“The fear of the Lord is the beginning of knowledge; fools despise wisdom and instruction.” – Proverbs 1:7
In the game of Trouble, you need a dice roll of one or a six for your pawn to get on the board. That’s similar to what this proverb tells us about the fear of the Lord. In Trouble, a one or six gets you on the board. Until that point, you may learn quite a bit about how the game works. You may roll a lot of times. But you’re not making any real progress in the game. Similarly, until you grasp the fear of the Lord – the centrality of God in this universe – you are only watching the game.
Proverbs spends a good deal of time wrestling with exactly what is wisdom? It’s one thing to call someone wise, or recognize when someone is behaving wisely, but how do you define what wisdom is? The Bible lays out its own parameters which we must observe if we want to make any progress down its path. Biblical wisdom begins, and then grows out of a fear of the Lord.
It’s not as if you ever outgrow the fear of the Lord, and then move on to more advanced courses. It’s that you must start by realizing that fearing God is more important than anything else you could do or become. Then you begin orienting the rest of your life’s activities and decisions towards that central object. That’s how you grow in wisdom.
The search for wisdom is the search for how to live your best life. Any such search, and any such discussion must begin by clearly defining the end goal, or your ultimate purpose. What’s your goal? Is it a happy, tranquil family life? Is it to make as much money as you can? To achieve something that lasts as long as possible? To do as much good as you can for others? And what does it mean to do good?
Fear of the Lord means starting everything with God. It means recognizing God is the central reality in the universe, not me, not even the universe in its past, present, or future form. When I understand that, it changes the type of questions I begin asking. Who is this God? What does He want or expect from me? What are His purposes? The fear of the Lord starts us on the real path of knowledge. Not because there is nothing to learn after that, but because it gives us the right questions to ask.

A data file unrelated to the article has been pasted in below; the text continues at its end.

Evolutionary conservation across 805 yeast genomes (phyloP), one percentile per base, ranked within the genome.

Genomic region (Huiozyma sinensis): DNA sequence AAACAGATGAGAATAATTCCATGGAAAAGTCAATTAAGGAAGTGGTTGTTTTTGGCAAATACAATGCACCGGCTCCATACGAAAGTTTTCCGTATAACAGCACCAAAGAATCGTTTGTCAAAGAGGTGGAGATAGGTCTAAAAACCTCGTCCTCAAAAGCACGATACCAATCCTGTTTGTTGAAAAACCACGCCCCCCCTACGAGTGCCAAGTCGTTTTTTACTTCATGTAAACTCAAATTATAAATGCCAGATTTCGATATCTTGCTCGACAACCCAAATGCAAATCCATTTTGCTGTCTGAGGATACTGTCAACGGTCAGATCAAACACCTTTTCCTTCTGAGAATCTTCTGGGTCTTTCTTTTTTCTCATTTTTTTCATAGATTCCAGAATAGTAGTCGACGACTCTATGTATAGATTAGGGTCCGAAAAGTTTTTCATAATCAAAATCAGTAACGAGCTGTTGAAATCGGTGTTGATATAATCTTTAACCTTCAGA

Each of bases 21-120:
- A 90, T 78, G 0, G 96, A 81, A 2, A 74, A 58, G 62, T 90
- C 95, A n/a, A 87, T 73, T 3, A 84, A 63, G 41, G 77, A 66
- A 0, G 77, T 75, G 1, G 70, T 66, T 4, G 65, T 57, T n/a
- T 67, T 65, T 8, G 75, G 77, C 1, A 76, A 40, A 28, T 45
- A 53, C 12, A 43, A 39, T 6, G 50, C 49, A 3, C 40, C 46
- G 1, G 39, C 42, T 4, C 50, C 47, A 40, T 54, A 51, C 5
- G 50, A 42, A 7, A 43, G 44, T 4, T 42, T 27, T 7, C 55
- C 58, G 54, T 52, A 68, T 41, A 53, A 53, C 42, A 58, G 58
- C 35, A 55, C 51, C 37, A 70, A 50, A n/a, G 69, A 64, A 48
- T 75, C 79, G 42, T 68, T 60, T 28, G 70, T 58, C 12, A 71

The Bible tells us the fear of the Lord is the beginning of knowledge because it is trying to communicate something to us about the deepest reality of knowledge. You can acquire a vast amount of highly specialized, complex knowledge about the body in medical school, or about math and physics as an engineer. It’s not as if this knowledge is untrue or has to be unlearned. But until you are operating out of the guiding principle of a fear of the Lord, you lack the fullest appreciation of what this knowledge is for. What are you to do with this knowledge? Why does the body work the way it does? Why do these formulas work in math and physics?
The fear of the Lord provides an orientation for us to understand the largest purpose behind everything else we learn. It provides us with someone we praise and worship because of the things we see and discover. All other pathways of growing in knowledge become avenues through which we know Him better. The fear of the Lord is the beginning of knowledge because it’s also the middle and the end.